Will Cessna's New Planes Send Textron Stock Flying?

Cessna Aircraft, a subsidiary of Textron Aviation , is a leading manufacturer of business jets, turboprops, and single-engine planes. The company's private jet deliveries took a beating after the financial crisis when the business jet market ran out of steam. In 2010, Cessna's shipments were down nearly 62% from2008 levels, and continued to remain weak thereafter.

Although deliveries for the business jet industry in 2013 rose for the first time since 2008, Cessna has yet to witness an uptick in sales, as it largely focuses onlight jets, which remain out of favor. To boost sales, the company has shuffled its portfolio by introducing newer models, especially in the midsize category. Here's the lowdown on the jets that will decide the future of this company.

The Longitude is Cessna's clean-sheet long-range private jet, offering flying range of 4,000 nm and a maximum altitude of 45,000 feet. The aircraft maker unveiled this super midsized jet in 2012 at the European business aviation show EBACE.

Citation Latitude, Source: Cessna .

Citation Longitude

The Longitude will compete with the Embraer Legacy 650, the Dassault Falcon 2000LX, and the Bombardier Challenger 605. Competitively priced at less than $26 million and powered by a highly regarded engine made by Snecma, the Longitude can cruise along at a speed of Mach 0.86 and carry eight passengers in its 31-feet long cabin with adjustable seats.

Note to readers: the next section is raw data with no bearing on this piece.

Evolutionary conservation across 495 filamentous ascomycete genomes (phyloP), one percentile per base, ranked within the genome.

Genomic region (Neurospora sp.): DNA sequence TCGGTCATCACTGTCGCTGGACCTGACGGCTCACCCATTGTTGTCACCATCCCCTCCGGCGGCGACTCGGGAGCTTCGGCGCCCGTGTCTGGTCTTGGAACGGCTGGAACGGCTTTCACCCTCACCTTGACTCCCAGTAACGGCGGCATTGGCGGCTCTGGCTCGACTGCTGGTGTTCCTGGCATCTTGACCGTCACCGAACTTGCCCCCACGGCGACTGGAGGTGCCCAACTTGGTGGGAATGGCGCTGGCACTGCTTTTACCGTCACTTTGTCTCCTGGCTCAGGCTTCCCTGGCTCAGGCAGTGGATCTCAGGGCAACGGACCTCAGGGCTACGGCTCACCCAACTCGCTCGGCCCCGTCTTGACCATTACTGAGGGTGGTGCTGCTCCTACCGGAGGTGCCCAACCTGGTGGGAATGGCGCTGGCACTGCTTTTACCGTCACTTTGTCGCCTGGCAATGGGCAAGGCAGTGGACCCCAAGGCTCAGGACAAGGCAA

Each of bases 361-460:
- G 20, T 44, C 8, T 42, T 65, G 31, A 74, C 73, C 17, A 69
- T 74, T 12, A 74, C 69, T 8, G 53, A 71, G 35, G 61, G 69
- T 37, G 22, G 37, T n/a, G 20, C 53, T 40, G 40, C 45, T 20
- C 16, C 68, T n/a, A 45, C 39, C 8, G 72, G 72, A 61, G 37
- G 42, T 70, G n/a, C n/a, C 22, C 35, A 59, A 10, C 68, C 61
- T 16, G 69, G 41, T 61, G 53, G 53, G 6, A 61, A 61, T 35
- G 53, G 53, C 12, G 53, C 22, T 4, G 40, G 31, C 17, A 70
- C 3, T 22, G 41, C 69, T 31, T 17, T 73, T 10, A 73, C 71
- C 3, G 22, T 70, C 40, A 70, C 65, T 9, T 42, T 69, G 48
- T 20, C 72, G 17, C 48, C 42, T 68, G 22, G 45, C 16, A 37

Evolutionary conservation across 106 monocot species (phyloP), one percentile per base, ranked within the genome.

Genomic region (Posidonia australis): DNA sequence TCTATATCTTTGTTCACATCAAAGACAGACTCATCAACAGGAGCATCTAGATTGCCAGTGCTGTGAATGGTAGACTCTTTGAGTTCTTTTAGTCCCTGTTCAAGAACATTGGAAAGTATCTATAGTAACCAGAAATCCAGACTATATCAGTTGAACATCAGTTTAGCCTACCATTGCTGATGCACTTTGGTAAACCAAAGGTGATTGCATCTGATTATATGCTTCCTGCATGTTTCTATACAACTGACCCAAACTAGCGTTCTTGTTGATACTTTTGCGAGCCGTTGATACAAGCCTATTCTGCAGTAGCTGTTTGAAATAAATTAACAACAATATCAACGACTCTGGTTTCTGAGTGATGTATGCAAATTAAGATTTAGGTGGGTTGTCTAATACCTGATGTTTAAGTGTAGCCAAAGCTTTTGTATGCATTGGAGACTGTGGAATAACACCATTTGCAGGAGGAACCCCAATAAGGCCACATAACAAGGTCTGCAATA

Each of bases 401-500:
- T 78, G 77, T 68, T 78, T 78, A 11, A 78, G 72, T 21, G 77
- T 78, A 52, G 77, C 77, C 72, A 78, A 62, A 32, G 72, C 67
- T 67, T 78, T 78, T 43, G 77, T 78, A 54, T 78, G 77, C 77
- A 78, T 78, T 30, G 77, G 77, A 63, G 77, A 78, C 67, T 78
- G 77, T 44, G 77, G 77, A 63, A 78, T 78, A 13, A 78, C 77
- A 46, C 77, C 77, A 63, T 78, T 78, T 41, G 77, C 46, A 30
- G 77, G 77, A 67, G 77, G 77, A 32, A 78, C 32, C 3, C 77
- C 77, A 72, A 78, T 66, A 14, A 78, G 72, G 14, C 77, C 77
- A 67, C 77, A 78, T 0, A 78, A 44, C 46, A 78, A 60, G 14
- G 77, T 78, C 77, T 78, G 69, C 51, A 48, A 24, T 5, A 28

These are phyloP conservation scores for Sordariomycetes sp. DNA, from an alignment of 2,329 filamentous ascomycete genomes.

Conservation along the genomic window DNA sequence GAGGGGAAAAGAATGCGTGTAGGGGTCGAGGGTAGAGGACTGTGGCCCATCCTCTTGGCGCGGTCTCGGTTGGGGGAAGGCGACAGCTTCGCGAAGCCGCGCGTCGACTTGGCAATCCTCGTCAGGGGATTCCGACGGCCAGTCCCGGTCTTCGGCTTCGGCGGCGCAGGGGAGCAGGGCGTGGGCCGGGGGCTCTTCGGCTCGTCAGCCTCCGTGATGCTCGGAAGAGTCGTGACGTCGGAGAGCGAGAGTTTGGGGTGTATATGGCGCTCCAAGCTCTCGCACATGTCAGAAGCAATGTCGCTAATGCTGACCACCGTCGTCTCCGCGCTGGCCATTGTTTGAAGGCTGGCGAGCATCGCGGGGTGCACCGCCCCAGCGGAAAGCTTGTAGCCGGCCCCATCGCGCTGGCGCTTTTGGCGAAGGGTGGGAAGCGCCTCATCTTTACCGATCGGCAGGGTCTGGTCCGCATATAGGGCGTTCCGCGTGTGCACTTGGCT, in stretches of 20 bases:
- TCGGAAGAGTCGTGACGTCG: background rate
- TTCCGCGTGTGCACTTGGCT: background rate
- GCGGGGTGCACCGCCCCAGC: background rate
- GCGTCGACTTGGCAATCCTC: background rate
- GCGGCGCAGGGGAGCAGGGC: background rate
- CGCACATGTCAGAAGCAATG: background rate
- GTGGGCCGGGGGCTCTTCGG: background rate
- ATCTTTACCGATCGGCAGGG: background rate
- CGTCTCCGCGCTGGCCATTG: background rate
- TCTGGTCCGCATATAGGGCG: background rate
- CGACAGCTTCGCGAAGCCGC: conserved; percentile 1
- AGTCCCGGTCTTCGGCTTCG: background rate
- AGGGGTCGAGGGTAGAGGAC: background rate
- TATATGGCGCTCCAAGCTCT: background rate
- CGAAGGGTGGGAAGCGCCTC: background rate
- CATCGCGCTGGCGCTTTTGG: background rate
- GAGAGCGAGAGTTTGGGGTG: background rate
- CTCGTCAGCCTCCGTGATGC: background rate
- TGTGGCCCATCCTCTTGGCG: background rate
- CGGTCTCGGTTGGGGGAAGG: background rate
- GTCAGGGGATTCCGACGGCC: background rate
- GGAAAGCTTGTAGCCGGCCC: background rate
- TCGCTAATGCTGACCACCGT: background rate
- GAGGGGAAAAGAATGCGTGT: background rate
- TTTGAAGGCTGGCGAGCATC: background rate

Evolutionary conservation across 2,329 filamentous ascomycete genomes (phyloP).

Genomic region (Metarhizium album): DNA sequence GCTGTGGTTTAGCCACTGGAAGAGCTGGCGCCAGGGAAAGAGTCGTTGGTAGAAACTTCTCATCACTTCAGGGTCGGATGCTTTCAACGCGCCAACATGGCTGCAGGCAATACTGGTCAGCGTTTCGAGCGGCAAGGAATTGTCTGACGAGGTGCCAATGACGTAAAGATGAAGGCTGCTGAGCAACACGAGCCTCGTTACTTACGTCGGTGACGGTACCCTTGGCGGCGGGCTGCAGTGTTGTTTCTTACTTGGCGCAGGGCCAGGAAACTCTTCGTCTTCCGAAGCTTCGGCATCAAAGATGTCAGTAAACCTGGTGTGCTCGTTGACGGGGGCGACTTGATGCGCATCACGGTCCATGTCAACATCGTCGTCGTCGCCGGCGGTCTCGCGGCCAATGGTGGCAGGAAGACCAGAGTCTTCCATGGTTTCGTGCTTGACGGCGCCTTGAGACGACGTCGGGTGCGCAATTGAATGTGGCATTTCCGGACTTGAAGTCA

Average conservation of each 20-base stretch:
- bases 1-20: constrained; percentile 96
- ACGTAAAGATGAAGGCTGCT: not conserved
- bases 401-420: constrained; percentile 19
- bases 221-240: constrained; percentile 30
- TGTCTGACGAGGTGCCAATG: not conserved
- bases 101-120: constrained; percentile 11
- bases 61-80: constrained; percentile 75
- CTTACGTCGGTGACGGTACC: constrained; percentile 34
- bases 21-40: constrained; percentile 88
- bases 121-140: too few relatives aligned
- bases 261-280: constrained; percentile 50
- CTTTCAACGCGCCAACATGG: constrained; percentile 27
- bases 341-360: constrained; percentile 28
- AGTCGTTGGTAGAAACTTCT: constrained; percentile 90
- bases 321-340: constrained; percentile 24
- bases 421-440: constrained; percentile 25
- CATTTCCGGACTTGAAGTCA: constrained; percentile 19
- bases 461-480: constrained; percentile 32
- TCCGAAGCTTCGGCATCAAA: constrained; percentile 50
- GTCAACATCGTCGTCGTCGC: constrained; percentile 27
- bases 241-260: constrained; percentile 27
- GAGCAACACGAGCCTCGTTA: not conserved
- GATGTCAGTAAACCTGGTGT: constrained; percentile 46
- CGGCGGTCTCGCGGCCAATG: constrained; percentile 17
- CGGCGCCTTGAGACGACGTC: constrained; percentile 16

Cessna knows that if it doesn't develop newer jets, growth might stagnate as competitors introduce fresh offerings. To keep itself competitive and go back to pre-recession sales volumes, the Sovereign+, Citation X+, Latitude, and Longitude are Cessna's game plan.

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The article Will Cessna's New Planes Send Textron Stock Flying? originally appeared on

ICRA Online and Eshna Basu have no position in any stocks mentioned. The Motley Fool owns shares of Textron. Try any of our Foolish newsletter services free for 30 days . We Fools may not all hold the same opinions, but we all believe that considering a diverse range of insights makes us better investors. The Motley Fool has a disclosure policy .

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